Lasers can be used to drill holes in a variety of materials, ranging from wood and plastics to metals and ceramics. Typical examples of laser drilled holes in practical applications are cooling holes in aero-engine components, holes in fuel injection nozzles and ink-jet printer heads and micro-via's in PCBs.
Some of the main advantages in the use of lasers for drilling are:
- Non-contact technique. The drilling medium is a beam of light, therefore there is no physical contact between (moving) parts and the workpiece. This prevents contamination of the workpiece and (gradual) wear of the drilling part.
- High aspect ratios possible. With lasers, holes with aspect ratios (depth to width) of for example 30:1 are easily produced.
- Holes at shallow angles. Laser drilling is particularly suited for drilling holes at an angle with the surface of the workpiece, for example, cooling holes in aero-engines. With laser drilling, holes at an angle as small as 10° with the surface can be made.
- Drilling of difficult to process materials. Lasers can be used to drill a wide spectrum of materials, from rubber and wood to very hard metals such as diamond and ceramics.
- High speed and accuracy. Laser drilling is fast, accurate and readily automated.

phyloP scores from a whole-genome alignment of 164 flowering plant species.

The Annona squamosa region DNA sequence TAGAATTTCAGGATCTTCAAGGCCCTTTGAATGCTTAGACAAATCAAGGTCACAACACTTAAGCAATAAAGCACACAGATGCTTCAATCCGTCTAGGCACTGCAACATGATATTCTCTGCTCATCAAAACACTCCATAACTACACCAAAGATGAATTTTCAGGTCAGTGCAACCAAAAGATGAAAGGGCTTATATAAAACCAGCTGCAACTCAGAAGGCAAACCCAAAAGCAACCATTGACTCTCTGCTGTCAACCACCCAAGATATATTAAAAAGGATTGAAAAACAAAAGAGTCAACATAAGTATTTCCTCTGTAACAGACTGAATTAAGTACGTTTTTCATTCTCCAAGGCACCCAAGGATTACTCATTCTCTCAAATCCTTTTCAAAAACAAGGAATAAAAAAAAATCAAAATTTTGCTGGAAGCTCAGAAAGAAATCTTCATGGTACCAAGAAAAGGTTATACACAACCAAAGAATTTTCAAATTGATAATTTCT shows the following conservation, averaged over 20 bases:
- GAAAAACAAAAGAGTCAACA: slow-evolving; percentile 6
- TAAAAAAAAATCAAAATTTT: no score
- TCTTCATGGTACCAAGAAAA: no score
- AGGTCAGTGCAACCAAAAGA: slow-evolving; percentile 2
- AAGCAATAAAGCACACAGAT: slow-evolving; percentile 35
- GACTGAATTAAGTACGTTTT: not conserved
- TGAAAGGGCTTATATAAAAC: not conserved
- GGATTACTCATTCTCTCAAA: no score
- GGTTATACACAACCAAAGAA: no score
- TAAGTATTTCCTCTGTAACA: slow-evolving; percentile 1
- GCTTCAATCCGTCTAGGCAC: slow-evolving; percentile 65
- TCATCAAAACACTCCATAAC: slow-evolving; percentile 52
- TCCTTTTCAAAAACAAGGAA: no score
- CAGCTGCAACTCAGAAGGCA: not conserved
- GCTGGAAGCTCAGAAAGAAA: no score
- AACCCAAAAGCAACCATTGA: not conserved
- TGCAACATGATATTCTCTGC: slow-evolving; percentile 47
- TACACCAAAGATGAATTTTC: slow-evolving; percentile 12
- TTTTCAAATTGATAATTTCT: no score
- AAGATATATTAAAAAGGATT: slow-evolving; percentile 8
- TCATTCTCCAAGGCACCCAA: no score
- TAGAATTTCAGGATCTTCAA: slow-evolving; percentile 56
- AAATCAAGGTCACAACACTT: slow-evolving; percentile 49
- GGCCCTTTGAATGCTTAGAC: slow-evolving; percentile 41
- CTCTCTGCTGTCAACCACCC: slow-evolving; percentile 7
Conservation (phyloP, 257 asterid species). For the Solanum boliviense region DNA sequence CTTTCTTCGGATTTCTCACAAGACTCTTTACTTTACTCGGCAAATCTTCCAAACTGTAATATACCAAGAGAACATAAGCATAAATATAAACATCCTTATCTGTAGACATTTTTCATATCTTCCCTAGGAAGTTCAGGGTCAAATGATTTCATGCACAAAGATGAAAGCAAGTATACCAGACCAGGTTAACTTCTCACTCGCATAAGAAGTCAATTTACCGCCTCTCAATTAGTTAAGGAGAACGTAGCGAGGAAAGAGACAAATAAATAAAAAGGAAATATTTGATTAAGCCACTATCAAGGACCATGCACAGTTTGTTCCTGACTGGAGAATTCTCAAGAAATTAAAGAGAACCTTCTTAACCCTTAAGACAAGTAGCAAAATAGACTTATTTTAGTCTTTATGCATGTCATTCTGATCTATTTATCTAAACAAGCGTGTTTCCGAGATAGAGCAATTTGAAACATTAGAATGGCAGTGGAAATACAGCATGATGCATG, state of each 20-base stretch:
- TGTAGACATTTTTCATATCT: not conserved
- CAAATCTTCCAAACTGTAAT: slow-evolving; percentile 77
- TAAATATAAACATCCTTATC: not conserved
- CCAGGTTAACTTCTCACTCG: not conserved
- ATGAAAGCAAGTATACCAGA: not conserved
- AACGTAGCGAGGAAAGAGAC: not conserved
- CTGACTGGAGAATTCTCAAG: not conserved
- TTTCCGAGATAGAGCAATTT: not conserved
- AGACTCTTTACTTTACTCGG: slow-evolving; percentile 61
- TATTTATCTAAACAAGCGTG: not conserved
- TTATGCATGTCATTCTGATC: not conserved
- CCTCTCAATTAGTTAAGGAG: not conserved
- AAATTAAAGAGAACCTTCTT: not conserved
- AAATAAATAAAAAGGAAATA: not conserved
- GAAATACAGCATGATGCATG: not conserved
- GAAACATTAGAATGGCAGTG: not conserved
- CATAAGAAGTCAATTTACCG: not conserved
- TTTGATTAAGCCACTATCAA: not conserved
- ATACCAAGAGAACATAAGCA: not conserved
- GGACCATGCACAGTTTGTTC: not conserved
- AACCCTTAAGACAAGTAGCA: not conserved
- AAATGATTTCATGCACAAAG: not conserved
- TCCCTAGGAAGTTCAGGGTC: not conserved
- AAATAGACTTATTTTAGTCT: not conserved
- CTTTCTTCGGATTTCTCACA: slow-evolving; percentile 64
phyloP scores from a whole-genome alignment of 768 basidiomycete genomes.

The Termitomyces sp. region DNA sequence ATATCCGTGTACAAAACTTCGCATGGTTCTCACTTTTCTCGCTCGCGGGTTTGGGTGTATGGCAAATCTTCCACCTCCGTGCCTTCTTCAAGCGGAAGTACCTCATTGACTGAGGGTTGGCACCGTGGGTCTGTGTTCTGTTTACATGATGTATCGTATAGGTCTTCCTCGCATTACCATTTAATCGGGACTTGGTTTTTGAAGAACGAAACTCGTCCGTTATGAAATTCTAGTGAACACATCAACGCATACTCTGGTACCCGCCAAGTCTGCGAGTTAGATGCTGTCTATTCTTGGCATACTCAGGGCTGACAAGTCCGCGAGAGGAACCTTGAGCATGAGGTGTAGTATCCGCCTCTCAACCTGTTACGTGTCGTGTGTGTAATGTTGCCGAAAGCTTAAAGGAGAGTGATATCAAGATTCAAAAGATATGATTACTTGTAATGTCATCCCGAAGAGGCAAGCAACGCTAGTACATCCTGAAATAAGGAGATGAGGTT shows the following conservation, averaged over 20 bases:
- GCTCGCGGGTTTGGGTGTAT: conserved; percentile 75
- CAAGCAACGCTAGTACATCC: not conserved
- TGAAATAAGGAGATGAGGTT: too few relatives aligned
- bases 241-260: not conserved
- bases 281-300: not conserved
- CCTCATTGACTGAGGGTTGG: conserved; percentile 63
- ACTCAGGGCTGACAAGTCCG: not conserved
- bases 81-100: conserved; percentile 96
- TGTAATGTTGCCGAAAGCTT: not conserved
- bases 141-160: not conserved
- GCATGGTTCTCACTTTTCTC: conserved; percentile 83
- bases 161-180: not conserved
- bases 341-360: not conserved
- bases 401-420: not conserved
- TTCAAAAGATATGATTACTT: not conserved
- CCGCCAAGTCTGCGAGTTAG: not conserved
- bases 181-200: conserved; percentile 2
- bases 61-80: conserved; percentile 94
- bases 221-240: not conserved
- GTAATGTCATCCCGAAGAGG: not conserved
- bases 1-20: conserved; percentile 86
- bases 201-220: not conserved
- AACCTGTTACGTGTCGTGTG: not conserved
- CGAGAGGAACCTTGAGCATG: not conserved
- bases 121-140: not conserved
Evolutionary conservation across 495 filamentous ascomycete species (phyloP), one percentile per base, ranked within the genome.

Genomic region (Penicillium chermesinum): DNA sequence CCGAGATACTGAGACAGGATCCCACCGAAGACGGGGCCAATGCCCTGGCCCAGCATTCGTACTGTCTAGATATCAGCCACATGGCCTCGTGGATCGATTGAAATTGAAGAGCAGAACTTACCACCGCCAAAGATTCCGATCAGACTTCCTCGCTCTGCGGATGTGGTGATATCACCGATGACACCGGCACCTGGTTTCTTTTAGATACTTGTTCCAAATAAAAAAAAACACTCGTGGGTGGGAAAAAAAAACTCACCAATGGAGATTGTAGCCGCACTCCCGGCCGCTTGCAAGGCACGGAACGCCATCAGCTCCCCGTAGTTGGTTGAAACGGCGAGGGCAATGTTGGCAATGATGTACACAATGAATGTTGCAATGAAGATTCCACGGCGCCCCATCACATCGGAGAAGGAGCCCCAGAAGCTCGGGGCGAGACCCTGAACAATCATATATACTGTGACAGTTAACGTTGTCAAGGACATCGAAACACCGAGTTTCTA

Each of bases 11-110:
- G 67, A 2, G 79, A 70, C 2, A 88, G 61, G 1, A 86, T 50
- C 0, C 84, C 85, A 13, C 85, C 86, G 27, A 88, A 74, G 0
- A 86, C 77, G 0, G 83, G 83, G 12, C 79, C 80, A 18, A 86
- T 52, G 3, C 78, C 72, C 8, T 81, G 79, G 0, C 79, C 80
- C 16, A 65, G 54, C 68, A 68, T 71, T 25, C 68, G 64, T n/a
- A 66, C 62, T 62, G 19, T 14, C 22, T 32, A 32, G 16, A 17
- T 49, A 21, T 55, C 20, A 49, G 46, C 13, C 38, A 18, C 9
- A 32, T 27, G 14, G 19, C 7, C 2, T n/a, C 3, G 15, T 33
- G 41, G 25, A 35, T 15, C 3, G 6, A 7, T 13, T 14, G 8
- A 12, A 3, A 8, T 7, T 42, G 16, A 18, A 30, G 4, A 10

- Photolytic drilling with photolytic processes (i.e. those involving the breaking of chemical bonds for material removal, rather than melting and evaporation), virtually no recast layer and HAZ are formed, due to the fact that there is hardly any heat generation.
Disadvantages of the use of lasers for drilling may be:
- High capital investment. The capital investment needed to purchase a laser can be considerable.
- Thermal effects. Due to heating, a HAZ may be present around the hole, particularly with pyrolitic processes (i.e. those involving heat generation for material removal via melting and evaporation). Furthermore, thermal shock may lead to micro-cracks in some materials.
- With pyrolitic processes, due to the melting and evaporation of material, a recast layer and dross build up at the entrance and exit of the hole may be present. These reduce the repeatability and quality (for example flow characteristics) of the holes.
- Particularly in holes with a large aspect (depth to width) ratio a considerable taper may be present, which may be unacceptable.